The shape of things to come
John Arigot, machine tool operator, uses a dial caliper to measure the gauge of back shell nut wrenches.

TOBYHANNA ARMY DEPOT, Pa. - Back shell nut wrenches are used to tighten back shell nuts on large cable assemblies here. The wrenches are cut from sheets of steel by a water jet cutting machine, used by employees in the Machining Branch to cut various types of material, such as steel, aluminum, plastic, copper, brass, glass and rubber. The machine is capable of making hundreds of wrenches per day, depending on its size.

The 36 employees in the branch, which is part of the Systems Integration and Support Directorate, work on Computer Numerical Control and manual machines. CNC machines include mills, which are used to shape metal; lathes, which spin material to allow for symmetrical cutting and sanding and the water jet. Manual machines include lathes, saws, drill presses, surface grinders and rubber molding.

Branch personnel may purchase a smaller water jet cutting machine because there is a large demand for the parts that are cut out using the machine, noted John Roskowski, branch work leader.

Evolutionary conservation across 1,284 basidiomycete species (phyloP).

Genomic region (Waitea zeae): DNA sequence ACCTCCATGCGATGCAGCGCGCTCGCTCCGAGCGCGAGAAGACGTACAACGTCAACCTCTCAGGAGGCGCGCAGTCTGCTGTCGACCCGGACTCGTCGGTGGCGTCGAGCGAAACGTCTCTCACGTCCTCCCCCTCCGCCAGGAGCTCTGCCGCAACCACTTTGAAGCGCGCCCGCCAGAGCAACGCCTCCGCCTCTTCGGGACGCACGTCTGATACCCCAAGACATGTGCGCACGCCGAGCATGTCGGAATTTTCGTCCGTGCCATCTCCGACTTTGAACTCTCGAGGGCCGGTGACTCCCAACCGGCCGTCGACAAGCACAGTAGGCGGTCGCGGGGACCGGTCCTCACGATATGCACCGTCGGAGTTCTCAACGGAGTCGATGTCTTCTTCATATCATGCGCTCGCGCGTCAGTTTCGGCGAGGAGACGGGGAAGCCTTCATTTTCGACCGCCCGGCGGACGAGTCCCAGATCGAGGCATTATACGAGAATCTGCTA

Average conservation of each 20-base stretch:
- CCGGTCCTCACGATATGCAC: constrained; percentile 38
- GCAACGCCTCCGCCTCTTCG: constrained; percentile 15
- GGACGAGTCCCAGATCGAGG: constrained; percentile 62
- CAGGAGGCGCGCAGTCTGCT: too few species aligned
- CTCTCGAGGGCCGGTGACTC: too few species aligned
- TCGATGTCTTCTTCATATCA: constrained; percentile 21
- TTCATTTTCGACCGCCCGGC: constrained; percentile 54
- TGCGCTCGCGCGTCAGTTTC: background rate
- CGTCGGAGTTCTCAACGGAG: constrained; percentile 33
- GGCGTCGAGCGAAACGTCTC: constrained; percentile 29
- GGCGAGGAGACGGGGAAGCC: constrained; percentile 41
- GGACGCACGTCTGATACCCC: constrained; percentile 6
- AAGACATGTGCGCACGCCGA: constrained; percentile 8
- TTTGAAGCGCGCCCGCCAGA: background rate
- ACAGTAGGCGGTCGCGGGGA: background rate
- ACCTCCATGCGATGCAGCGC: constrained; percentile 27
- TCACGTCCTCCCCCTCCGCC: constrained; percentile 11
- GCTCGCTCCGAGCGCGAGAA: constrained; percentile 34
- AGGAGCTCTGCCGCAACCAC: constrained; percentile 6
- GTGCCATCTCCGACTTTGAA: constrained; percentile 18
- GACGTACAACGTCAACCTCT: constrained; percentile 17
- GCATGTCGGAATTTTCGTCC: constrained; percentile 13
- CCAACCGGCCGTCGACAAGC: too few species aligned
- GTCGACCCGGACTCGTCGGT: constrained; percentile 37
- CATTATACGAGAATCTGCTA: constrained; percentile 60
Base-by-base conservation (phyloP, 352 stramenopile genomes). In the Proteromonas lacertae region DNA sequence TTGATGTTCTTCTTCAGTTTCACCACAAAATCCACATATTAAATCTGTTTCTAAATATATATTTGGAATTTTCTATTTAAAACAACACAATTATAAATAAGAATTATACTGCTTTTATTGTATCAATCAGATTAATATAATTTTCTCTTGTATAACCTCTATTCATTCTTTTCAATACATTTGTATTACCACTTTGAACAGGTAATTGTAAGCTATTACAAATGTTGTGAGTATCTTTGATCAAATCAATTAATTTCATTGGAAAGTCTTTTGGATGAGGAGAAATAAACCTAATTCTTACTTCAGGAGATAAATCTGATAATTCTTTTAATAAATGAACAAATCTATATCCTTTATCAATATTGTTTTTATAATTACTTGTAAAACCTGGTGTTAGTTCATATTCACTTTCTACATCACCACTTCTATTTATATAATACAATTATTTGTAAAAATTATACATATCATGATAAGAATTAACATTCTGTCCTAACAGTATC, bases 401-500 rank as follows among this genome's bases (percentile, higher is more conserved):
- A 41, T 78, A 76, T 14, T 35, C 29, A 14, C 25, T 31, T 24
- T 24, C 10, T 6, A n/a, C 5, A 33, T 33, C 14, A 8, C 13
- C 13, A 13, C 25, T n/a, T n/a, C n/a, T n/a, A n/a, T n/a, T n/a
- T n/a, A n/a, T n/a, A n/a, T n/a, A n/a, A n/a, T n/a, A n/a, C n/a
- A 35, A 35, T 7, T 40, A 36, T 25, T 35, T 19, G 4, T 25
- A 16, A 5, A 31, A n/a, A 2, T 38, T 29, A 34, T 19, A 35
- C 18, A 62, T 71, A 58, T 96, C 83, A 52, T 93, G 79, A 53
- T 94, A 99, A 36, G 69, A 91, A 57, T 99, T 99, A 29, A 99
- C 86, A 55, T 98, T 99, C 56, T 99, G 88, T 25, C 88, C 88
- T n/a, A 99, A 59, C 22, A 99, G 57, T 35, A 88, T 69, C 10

Tobyhanna Army Depot is the largest full-service Command, Control, Communications, Computers, Intelligence, Surveillance, and Reconnaissance maintenance and logistics support facility in the Department of Defense. Employees repair, overhaul and fabricate electronics systems and components, from tactical field radios to the ground terminals for the defense satellite communications network.

Tobyhanna's missions support all branches of the Armed Forces. The depot is the Army Center of Industrial and Technical Excellence for Communications-Electronics, Avionics, and Missile Guidance and Control Systems and the Air Force Technology Repair Center for ground communications and electronics.

About 5,700 personnel are employed at Tobyhanna, which is located in the Pocono Mountains of northeastern Pennsylvania.

Tobyhanna Army Depot is part of the U.S. Army CECOM Life Cycle Management Command. Headquartered at Fort Monmouth, N.J., the command's mission is to research, develop, acquire, field and sustain communications, command, control, computer, intelligence, electronic warfare and sensors capabilities for the Armed Forces.

Page last updated Mon February 23rd, 2009 at 11:30